Thursday, August 6, 2015

Urban Survival: The Basics

Some of my kids live in what I would call urban environment. I think there are other definitions of the word “urban.” They live in basically suburbs. In a city but not like downtown Chicago or New York. My definition of urban covers both actually in the city, and the burbs.
First let us start out with a definition of “street smart”. The Urban Dictionary describes street smart as the prevailing trait of “someone who is intelligent, has good common sense, knows how to handle bad situations, and has the skills necessary to function where they live”. To me, “Street Smart” is the ability to recognize what is going on in the world and the place that you live. Also, having the physical and mental tools to adapt and survive within the world and that place. That is my definition and I like it. So imagine this:
There is chaos around you (due to a natural disaster, civil unrest, mass unemployment, whatever) and even though you stay close to home, you must venture out to go to your job, take your kids to school, and to periodically make a trip to the grocery store. And yet the moment you step outside you can feel the tension. What do you do?
“Urban” Survival
1) Trust your instincts and stay alert. You know those gut feelings of yours? Now is the time to pay attention. If something around you seems “off”, walk away and retreat to safety. Don’t be embarrassed or ashamed to admit that you are scared even if you feel foolish after the fact. Bad vibes are bad vibes so trust yourself and you will be fine. As members of the LDS Church we know these feelings as the Spirit. Follow that Spirit.
2) Risk assessment. Headed to an unfamiliar area? Evaluate the risks so that you are prepared. Dress to blend in, don’t carry a lot of obviously expensive electronics, and don’t call excessive attention to yourself. If the area in under siege, evaluate your need to even go there. Is it worth the risk?
3) Evaluate your home security and create a safe zone (stay in yellow). (See blog Color Code: Always Stay In Yellow, 7/27/2015) Make sure the outdoor area of your home is well lit and that the foliage and shrubbery is trimmed around the perimeter of your home site. The last thing you want is a convenient hiding place for the bad guys right there on your property.
4) Situational awareness: Teach yourself to actively look for signs of threats and danger. Crime can be anywhere but tends to be more prevalent in dark, quiet areas such as parking garages, alleys, stairs, and lonely roadways. As you enter these areas, look around for things that don’t seem quite right. Trust your gut!
5) Know your neighborhood: Reach out and get to know your neighbors and members of your community. I have said this before and will say it again: talk among yourselves and come up with a plan to work together and to look after each other during a crisis or disaster.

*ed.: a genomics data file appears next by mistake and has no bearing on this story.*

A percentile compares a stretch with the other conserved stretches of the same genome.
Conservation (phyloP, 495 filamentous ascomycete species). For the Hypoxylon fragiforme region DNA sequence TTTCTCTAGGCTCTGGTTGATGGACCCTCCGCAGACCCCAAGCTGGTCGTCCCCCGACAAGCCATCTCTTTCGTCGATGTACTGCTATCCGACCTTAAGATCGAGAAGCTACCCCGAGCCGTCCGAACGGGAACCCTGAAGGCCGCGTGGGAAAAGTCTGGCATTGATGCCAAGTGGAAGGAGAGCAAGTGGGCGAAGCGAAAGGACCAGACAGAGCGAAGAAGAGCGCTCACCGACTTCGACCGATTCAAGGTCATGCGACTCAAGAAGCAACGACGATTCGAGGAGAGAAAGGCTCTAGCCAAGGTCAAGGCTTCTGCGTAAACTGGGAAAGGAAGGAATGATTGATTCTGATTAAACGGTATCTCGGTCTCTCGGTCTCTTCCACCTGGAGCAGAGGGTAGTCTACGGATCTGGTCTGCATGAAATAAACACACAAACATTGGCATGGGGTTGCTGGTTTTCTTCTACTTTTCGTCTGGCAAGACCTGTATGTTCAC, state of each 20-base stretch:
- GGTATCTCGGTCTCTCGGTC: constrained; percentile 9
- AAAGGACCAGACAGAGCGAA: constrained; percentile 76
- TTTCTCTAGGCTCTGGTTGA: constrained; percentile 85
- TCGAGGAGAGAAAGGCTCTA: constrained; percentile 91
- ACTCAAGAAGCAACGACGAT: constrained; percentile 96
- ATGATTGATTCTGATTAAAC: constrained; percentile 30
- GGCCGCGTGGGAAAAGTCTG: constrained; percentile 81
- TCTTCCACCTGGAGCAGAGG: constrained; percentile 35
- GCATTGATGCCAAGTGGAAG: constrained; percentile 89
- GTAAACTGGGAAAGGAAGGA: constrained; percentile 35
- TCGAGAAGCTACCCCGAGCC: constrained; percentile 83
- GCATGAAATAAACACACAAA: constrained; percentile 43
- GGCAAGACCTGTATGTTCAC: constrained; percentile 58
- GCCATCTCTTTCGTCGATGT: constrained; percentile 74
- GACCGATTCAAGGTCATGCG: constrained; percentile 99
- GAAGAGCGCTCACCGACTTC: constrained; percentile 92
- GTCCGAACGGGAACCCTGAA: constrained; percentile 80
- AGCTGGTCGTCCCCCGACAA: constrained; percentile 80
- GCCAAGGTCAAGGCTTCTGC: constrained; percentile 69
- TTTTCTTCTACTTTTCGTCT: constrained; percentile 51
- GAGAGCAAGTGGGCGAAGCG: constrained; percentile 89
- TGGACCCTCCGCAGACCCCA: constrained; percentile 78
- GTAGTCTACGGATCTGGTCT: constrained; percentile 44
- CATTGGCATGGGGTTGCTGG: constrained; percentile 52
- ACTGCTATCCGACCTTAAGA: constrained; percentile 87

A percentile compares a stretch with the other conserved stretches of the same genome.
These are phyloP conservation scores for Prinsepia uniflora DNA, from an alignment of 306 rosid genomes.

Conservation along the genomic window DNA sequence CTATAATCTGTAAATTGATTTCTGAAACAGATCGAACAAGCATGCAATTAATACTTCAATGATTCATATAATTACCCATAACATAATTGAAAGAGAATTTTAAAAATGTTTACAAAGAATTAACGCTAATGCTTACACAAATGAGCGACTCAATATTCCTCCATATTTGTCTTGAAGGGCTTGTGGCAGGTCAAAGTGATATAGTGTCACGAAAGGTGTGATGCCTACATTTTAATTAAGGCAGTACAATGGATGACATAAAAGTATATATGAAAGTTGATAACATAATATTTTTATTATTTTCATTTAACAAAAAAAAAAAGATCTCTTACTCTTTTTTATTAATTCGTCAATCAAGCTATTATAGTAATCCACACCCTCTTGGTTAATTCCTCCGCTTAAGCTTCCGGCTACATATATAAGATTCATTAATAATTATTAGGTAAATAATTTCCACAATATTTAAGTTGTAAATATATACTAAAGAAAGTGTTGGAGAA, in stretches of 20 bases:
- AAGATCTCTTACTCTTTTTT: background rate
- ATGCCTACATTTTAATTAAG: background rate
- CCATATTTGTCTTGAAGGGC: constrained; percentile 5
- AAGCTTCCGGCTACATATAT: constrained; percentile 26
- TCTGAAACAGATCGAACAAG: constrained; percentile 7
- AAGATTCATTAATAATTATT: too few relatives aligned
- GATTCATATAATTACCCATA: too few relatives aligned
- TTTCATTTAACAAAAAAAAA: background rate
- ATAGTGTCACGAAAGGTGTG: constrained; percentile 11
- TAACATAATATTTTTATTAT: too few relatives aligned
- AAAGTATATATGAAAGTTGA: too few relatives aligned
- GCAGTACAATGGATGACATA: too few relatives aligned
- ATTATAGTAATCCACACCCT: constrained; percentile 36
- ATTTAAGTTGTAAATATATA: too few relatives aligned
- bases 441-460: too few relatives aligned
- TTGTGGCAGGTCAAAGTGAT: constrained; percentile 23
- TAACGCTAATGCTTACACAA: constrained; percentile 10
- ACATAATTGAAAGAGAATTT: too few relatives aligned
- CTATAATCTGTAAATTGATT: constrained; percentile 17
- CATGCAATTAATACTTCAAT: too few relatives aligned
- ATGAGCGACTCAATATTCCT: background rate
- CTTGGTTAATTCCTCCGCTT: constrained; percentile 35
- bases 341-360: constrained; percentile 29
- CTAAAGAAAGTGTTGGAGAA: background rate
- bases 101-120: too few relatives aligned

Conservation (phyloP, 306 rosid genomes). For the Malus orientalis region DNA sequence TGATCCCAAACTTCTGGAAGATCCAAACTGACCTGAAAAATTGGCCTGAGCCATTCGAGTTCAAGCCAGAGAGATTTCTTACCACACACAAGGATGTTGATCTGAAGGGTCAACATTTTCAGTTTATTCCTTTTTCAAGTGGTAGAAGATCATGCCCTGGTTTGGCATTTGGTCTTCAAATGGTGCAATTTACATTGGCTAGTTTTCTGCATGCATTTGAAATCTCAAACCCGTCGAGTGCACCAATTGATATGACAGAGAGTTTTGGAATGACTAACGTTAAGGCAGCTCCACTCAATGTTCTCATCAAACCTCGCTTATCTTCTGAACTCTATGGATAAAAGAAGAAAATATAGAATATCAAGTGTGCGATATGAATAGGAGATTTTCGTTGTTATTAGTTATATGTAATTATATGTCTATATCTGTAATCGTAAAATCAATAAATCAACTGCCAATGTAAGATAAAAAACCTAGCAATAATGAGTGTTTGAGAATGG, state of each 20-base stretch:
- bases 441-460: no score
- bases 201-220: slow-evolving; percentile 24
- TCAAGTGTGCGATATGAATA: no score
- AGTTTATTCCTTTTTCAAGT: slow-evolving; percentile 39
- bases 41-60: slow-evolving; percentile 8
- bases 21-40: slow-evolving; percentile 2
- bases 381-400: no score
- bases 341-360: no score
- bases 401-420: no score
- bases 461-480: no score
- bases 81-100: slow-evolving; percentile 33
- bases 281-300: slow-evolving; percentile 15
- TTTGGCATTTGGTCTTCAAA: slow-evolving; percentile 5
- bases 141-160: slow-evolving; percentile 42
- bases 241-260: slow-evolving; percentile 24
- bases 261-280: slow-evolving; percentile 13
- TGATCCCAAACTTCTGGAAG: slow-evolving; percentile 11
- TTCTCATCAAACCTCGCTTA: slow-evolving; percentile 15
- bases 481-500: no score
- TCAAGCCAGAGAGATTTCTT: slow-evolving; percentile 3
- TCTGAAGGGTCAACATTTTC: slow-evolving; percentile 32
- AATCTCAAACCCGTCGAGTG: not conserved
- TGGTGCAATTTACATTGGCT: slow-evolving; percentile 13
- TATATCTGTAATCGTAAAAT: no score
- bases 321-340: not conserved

6) Every day carry (EDC) items. Increase your ability to defend yourself and get attention. This can be as simple as carrying a whistle, some pepper spray and a small flashlight. Or, depending on your situation, this could include a knife or firearm. Everyone is different and EDC will fit each of their skills and experience. An EMT would have a different EDC than say someone in law enforcement. Get training and carry items that augment your training. Carry legal items for your area.
You might also consider a “get home bag”. This is something I have in every vehicle. It’s not as extensive as my bug out bag, but if I have to shelter in my vehicle, flee to the wilderness or head out on foot, this bag will get me there.
One evening I was working a swing shift for someone and it started to rain. By the time I got to our street off the highway it was really coming down. There are a few low water crossings to get to my house. I felt I couldn’t cross the low water crossings safely so I waited it out in my car. It was not an emergency situation, but really wanted some water. I had no rain gear to check the low water crossings. After waiting about an hour, the water subsided to where I could cross and get home. That experience prompted me to build some get home bags.
What To Do If You Feel Threatened
Attitude is everything and can make a huge difference. Do not give off signals that you feel vulnerable and threatened. On the other hand, do not purposely walk in to a dangerous situation. Instead, withdraw as quietly and unobtrusively as you can and retreat to an area where there are more people around. In a worst case scenario, run away while making a loud noise (maybe that whistle in your EDC?).
The Final Word
Always remember that training trumps gear. Having street smarts takes common sense and the ability to deal with all kinds of people in a myriad of contentious situations. While having well honed street smarts is essential for urban dwellers, street smarts are also an important skill for those in a rural community or remote area. There is no better time than now to practice a street smart and street savvy attitude. Above all, be safe. If your head is up (situational awareness) then you’ve really won half the battle. This list is only scratching the surface but hopefully it’s a starting point for you to develop your own program.
Semper Paratus
Check 6